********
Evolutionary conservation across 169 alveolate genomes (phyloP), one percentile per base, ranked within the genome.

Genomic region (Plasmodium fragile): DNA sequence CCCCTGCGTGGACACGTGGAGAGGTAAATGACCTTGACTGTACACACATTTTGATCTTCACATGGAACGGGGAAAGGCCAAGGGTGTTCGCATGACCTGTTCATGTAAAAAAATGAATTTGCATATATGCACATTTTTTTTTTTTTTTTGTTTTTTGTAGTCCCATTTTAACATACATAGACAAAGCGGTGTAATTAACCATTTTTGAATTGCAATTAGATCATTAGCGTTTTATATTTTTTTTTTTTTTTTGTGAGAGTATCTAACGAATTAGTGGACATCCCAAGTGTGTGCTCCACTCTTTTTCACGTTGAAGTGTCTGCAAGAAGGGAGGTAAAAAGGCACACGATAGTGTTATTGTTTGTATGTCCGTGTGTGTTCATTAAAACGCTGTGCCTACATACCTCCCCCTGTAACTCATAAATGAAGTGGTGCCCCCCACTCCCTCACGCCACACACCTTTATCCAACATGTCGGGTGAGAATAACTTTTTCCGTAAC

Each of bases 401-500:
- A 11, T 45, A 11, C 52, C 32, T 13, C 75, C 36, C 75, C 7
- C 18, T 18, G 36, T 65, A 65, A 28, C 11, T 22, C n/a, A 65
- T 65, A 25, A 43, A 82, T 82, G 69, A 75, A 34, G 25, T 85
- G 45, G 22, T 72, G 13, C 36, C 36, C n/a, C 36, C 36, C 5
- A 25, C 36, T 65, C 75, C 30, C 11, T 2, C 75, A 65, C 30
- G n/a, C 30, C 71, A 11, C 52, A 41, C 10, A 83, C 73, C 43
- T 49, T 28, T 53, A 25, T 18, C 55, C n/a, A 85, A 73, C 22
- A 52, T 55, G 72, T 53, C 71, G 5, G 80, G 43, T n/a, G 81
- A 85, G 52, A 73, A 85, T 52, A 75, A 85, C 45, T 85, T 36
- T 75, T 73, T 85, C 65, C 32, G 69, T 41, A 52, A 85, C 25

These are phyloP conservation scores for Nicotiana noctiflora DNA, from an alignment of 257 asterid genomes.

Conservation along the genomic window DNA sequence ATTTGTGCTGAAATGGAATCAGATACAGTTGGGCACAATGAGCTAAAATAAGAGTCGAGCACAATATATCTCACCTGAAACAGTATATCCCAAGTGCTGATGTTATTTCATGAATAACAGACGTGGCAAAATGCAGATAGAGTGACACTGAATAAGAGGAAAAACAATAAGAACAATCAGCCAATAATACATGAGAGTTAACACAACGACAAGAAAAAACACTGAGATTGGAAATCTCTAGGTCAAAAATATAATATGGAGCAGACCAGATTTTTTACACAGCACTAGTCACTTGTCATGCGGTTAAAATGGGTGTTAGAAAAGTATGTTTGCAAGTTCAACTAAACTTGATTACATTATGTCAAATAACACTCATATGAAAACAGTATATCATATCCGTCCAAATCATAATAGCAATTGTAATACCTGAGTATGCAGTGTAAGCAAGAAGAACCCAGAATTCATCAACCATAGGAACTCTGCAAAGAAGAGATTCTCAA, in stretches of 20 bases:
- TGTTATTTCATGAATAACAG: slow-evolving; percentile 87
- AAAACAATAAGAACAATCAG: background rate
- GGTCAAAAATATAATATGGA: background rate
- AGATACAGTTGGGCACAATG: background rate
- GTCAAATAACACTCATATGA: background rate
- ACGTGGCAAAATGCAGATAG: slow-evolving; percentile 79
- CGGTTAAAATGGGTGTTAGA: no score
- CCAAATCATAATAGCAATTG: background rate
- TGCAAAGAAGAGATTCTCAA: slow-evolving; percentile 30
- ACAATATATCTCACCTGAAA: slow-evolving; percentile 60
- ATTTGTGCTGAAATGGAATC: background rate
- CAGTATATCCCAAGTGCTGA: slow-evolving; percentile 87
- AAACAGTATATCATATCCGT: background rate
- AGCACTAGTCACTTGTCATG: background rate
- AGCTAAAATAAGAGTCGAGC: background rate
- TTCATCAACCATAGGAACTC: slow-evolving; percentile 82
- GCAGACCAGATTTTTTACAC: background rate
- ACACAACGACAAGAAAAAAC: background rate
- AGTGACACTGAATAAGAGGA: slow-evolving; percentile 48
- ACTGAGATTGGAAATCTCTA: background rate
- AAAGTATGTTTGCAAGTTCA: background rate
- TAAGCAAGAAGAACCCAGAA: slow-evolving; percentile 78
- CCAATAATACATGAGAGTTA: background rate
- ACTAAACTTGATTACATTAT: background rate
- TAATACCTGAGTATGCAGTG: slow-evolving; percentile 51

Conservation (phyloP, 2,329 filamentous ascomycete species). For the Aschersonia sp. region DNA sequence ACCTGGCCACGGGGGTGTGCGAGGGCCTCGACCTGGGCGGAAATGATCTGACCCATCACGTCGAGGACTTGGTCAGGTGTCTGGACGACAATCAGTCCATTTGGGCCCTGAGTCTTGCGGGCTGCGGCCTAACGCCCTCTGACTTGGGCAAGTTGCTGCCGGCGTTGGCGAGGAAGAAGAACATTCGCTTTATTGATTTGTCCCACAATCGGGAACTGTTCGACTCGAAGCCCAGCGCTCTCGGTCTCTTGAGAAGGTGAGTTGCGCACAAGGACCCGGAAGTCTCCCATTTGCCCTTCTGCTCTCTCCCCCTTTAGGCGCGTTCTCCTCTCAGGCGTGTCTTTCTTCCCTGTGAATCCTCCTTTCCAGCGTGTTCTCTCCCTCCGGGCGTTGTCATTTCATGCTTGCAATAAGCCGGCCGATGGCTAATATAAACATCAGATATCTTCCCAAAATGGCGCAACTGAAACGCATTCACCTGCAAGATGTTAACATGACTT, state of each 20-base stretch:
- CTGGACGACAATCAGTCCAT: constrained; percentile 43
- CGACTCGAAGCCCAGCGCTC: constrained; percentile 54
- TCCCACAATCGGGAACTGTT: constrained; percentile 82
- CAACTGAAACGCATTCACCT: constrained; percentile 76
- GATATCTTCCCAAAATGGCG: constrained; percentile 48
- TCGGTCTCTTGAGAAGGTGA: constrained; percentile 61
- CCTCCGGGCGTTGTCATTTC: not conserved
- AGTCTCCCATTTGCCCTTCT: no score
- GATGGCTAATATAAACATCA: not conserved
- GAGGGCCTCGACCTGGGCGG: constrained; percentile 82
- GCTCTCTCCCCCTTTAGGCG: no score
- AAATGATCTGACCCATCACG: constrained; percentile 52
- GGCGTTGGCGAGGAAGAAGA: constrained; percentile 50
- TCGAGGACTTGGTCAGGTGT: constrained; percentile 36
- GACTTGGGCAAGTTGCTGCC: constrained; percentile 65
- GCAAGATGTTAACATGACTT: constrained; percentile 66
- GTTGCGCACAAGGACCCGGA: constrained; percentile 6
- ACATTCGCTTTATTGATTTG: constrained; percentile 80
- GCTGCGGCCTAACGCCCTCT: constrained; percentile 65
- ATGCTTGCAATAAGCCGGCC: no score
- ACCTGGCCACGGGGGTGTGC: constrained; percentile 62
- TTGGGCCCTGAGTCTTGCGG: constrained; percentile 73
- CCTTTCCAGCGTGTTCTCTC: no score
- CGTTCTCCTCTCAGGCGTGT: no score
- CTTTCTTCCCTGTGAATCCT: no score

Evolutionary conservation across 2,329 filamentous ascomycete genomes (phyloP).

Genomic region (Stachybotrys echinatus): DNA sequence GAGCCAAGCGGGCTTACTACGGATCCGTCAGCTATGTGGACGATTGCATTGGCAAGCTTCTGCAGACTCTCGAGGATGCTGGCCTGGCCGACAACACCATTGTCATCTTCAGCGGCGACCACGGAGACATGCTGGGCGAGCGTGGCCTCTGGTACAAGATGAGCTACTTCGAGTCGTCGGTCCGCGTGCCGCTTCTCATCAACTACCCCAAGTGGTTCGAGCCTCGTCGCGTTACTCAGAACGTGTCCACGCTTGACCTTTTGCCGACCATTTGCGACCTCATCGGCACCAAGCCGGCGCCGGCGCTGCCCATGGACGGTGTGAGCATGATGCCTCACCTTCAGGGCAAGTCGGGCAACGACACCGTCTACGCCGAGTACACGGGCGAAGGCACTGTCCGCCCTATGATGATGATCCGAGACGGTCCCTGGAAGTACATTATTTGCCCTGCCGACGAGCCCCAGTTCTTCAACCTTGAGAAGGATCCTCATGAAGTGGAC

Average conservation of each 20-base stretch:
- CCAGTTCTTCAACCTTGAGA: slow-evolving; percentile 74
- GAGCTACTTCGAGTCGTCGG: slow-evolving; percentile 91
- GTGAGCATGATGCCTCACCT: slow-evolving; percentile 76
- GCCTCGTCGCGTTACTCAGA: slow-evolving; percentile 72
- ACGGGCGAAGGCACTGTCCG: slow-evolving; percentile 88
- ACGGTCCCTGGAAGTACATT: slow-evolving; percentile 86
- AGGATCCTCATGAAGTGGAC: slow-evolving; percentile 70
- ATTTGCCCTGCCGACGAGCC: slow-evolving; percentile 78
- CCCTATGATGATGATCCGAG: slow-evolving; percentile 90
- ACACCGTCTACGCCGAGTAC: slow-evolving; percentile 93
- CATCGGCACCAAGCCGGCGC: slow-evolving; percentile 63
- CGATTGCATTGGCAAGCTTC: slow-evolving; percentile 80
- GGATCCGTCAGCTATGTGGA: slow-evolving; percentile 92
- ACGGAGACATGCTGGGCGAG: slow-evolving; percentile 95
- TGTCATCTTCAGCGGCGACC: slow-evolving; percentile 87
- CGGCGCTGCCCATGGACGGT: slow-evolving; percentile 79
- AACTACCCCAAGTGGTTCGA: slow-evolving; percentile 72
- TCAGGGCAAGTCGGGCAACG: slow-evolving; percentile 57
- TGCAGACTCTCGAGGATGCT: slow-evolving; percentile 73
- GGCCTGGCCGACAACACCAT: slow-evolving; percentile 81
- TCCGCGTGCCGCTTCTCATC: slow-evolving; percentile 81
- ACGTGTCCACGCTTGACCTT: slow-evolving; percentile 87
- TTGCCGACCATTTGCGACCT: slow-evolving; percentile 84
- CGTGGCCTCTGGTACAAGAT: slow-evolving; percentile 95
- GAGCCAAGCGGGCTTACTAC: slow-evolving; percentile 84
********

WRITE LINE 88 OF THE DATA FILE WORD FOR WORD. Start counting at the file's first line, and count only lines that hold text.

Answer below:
- TGCAGACTCTCGAGGATGCT: slow-evolving; percentile 73